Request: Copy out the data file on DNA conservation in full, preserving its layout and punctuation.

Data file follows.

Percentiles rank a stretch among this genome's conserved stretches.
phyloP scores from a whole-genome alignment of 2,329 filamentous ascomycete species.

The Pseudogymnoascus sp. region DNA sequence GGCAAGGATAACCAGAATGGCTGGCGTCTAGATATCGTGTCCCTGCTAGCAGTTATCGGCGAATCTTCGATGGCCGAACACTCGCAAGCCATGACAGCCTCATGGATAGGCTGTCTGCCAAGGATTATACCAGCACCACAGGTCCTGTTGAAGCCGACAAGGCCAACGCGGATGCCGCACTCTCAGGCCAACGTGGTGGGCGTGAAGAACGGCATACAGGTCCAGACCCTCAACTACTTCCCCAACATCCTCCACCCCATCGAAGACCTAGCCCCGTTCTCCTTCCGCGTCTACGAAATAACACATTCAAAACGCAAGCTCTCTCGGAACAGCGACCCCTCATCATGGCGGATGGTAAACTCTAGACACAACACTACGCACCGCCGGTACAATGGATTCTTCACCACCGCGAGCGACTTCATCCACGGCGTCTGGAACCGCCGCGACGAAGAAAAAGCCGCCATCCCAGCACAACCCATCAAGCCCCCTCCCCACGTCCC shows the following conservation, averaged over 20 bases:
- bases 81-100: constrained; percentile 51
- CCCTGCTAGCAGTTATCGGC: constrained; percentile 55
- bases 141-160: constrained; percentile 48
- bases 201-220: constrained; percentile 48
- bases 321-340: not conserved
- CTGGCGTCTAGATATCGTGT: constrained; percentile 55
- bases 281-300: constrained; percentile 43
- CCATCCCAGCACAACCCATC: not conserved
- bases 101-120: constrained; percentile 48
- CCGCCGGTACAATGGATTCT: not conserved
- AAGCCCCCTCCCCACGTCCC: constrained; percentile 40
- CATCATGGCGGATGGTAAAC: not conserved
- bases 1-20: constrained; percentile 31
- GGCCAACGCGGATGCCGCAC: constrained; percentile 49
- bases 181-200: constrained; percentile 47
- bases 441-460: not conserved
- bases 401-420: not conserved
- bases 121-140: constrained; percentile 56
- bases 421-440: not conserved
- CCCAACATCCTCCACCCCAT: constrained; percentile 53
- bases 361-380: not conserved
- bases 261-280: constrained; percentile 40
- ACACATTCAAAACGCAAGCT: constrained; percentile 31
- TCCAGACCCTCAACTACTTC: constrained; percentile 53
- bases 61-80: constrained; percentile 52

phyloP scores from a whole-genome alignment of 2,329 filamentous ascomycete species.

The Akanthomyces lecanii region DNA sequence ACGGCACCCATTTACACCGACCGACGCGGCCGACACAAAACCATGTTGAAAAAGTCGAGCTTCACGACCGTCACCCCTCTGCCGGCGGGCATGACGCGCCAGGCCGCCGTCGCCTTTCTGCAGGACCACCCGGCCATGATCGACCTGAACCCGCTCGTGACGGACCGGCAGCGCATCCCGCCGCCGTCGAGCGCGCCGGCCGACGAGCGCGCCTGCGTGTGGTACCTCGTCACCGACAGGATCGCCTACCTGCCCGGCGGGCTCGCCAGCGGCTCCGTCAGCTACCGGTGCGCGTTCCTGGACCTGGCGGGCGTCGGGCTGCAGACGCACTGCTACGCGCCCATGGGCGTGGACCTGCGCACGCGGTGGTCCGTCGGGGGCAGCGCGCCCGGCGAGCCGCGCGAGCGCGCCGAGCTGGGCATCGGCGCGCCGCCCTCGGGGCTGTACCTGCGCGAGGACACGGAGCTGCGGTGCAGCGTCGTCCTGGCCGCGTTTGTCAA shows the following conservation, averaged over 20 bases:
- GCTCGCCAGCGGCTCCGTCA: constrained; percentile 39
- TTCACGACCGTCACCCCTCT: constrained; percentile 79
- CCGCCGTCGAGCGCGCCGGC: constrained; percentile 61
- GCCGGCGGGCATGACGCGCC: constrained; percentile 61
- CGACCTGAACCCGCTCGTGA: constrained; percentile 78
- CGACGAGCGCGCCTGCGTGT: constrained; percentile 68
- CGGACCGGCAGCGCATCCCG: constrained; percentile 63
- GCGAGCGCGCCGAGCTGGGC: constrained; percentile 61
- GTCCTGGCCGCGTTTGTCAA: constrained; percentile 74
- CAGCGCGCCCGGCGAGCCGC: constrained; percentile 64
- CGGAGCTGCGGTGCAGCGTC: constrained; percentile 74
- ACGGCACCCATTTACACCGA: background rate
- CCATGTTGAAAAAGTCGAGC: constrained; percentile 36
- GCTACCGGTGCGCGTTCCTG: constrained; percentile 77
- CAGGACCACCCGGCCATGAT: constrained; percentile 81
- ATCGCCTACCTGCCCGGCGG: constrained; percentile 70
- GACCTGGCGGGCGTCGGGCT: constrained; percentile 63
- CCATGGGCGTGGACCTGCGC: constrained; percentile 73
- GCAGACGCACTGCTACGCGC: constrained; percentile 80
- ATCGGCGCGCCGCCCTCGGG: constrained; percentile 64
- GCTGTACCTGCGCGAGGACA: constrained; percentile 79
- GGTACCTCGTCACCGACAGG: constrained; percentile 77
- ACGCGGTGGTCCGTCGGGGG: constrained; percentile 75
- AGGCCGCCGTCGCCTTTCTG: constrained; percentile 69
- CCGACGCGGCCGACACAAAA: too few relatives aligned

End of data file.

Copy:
Percentiles rank a stretch among this genome's conserved stretches.
phyloP scores from a whole-genome alignment of 2,329 filamentous ascomycete species.

The Pseudogymnoascus sp. region DNA sequence GGCAAGGATAACCAGAATGGCTGGCGTCTAGATATCGTGTCCCTGCTAGCAGTTATCGGCGAATCTTCGATGGCCGAACACTCGCAAGCCATGACAGCCTCATGGATAGGCTGTCTGCCAAGGATTATACCAGCACCACAGGTCCTGTTGAAGCCGACAAGGCCAACGCGGATGCCGCACTCTCAGGCCAACGTGGTGGGCGTGAAGAACGGCATACAGGTCCAGACCCTCAACTACTTCCCCAACATCCTCCACCCCATCGAAGACCTAGCCCCGTTCTCCTTCCGCGTCTACGAAATAACACATTCAAAACGCAAGCTCTCTCGGAACAGCGACCCCTCATCATGGCGGATGGTAAACTCTAGACACAACACTACGCACCGCCGGTACAATGGATTCTTCACCACCGCGAGCGACTTCATCCACGGCGTCTGGAACCGCCGCGACGAAGAAAAAGCCGCCATCCCAGCACAACCCATCAAGCCCCCTCCCCACGTCCC shows the following conservation, averaged over 20 bases:
- bases 81-100: constrained; percentile 51
- CCCTGCTAGCAGTTATCGGC: constrained; percentile 55
- bases 141-160: constrained; percentile 48
- bases 201-220: constrained; percentile 48
- bases 321-340: not conserved
- CTGGCGTCTAGATATCGTGT: constrained; percentile 55
- bases 281-300: constrained; percentile 43
- CCATCCCAGCACAACCCATC: not conserved
- bases 101-120: constrained; percentile 48
- CCGCCGGTACAATGGATTCT: not conserved
- AAGCCCCCTCCCCACGTCCC: constrained; percentile 40
- CATCATGGCGGATGGTAAAC: not conserved
- bases 1-20: constrained; percentile 31
- GGCCAACGCGGATGCCGCAC: constrained; percentile 49
- bases 181-200: constrained; percentile 47
- bases 441-460: not conserved
- bases 401-420: not conserved
- bases 121-140: constrained; percentile 56
- bases 421-440: not conserved
- CCCAACATCCTCCACCCCAT: constrained; percentile 53
- bases 361-380: not conserved
- bases 261-280: constrained; percentile 40
- ACACATTCAAAACGCAAGCT: constrained; percentile 31
- TCCAGACCCTCAACTACTTC: constrained; percentile 53
- bases 61-80: constrained; percentile 52

phyloP scores from a whole-genome alignment of 2,329 filamentous ascomycete species.

The Akanthomyces lecanii region DNA sequence ACGGCACCCATTTACACCGACCGACGCGGCCGACACAAAACCATGTTGAAAAAGTCGAGCTTCACGACCGTCACCCCTCTGCCGGCGGGCATGACGCGCCAGGCCGCCGTCGCCTTTCTGCAGGACCACCCGGCCATGATCGACCTGAACCCGCTCGTGACGGACCGGCAGCGCATCCCGCCGCCGTCGAGCGCGCCGGCCGACGAGCGCGCCTGCGTGTGGTACCTCGTCACCGACAGGATCGCCTACCTGCCCGGCGGGCTCGCCAGCGGCTCCGTCAGCTACCGGTGCGCGTTCCTGGACCTGGCGGGCGTCGGGCTGCAGACGCACTGCTACGCGCCCATGGGCGTGGACCTGCGCACGCGGTGGTCCGTCGGGGGCAGCGCGCCCGGCGAGCCGCGCGAGCGCGCCGAGCTGGGCATCGGCGCGCCGCCCTCGGGGCTGTACCTGCGCGAGGACACGGAGCTGCGGTGCAGCGTCGTCCTGGCCGCGTTTGTCAA shows the following conservation, averaged over 20 bases:
- GCTCGCCAGCGGCTCCGTCA: constrained; percentile 39
- TTCACGACCGTCACCCCTCT: constrained; percentile 79
- CCGCCGTCGAGCGCGCCGGC: constrained; percentile 61
- GCCGGCGGGCATGACGCGCC: constrained; percentile 61
- CGACCTGAACCCGCTCGTGA: constrained; percentile 78
- CGACGAGCGCGCCTGCGTGT: constrained; percentile 68
- CGGACCGGCAGCGCATCCCG: constrained; percentile 63
- GCGAGCGCGCCGAGCTGGGC: constrained; percentile 61
- GTCCTGGCCGCGTTTGTCAA: constrained; percentile 74
- CAGCGCGCCCGGCGAGCCGC: constrained; percentile 64
- CGGAGCTGCGGTGCAGCGTC: constrained; percentile 74
- ACGGCACCCATTTACACCGA: background rate
- CCATGTTGAAAAAGTCGAGC: constrained; percentile 36
- GCTACCGGTGCGCGTTCCTG: constrained; percentile 77
- CAGGACCACCCGGCCATGAT: constrained; percentile 81
- ATCGCCTACCTGCCCGGCGG: constrained; percentile 70
- GACCTGGCGGGCGTCGGGCT: constrained; percentile 63
- CCATGGGCGTGGACCTGCGC: constrained; percentile 73
- GCAGACGCACTGCTACGCGC: constrained; percentile 80
- ATCGGCGCGCCGCCCTCGGG: constrained; percentile 64
- GCTGTACCTGCGCGAGGACA: constrained; percentile 79
- GGTACCTCGTCACCGACAGG: constrained; percentile 77
- ACGCGGTGGTCCGTCGGGGG: constrained; percentile 75
- AGGCCGCCGTCGCCTTTCTG: constrained; percentile 69
- CCGACGCGGCCGACACAAAA: too few relatives aligned